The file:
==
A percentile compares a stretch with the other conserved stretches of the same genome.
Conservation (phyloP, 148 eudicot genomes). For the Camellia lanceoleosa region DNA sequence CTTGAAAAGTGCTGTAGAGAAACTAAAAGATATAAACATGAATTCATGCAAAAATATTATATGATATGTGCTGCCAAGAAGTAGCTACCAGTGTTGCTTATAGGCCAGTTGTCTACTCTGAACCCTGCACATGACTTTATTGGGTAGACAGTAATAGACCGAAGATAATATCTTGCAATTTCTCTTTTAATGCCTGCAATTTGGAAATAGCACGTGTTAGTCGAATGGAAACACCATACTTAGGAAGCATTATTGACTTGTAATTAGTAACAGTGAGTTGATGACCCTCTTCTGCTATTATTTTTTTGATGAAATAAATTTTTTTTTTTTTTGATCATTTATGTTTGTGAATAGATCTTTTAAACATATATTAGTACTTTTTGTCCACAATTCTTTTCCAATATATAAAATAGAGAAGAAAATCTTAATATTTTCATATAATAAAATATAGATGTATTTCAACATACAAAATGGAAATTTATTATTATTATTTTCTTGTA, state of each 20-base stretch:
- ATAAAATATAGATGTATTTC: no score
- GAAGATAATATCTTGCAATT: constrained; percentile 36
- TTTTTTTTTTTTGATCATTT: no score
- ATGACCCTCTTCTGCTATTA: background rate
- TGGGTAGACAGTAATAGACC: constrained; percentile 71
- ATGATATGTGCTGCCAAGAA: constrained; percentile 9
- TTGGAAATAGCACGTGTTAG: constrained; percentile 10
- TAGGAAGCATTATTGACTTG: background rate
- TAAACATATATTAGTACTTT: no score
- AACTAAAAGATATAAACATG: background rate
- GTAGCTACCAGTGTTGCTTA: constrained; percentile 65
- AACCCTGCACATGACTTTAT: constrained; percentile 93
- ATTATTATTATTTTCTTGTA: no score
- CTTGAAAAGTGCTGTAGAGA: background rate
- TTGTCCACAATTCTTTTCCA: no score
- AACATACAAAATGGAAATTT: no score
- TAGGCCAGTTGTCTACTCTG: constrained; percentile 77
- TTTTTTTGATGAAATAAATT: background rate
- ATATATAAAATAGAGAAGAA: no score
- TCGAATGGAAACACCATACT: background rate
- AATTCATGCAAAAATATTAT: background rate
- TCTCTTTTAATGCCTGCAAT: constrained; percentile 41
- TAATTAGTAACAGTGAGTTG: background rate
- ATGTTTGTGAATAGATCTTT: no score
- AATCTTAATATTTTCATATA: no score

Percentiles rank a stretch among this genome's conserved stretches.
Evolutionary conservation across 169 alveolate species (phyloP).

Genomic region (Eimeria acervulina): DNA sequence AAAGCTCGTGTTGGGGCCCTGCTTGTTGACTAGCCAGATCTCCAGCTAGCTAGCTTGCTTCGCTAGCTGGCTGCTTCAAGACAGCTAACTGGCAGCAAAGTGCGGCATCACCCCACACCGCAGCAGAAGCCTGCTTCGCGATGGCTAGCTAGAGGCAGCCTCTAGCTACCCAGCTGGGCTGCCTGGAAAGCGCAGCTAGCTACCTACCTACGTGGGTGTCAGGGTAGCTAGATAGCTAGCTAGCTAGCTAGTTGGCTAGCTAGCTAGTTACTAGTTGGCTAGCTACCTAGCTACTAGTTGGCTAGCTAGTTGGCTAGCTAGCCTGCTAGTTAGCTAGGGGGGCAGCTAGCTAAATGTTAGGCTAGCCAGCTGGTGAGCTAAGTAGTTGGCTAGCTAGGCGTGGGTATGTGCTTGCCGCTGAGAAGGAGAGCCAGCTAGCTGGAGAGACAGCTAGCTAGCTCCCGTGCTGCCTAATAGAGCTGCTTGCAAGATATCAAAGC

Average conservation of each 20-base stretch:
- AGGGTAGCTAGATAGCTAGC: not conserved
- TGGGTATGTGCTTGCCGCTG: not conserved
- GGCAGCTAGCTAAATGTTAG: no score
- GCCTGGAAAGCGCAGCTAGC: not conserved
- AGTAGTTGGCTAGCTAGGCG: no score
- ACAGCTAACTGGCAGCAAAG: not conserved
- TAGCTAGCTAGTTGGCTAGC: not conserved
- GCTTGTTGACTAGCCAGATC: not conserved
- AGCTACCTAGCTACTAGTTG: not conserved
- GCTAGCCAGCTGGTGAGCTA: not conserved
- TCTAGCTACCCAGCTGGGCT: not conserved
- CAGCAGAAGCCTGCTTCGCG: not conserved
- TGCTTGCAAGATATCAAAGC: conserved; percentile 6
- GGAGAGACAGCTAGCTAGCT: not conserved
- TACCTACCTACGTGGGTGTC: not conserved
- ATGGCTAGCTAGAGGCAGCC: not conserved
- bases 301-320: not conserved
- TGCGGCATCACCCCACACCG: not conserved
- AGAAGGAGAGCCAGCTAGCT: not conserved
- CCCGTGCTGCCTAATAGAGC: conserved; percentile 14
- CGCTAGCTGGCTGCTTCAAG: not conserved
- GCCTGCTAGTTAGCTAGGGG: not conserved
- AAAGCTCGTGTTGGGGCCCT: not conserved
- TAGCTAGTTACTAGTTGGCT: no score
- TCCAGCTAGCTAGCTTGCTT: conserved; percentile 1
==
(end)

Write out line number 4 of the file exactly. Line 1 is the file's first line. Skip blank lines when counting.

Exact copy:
- GAAGATAATATCTTGCAATT: constrained; percentile 36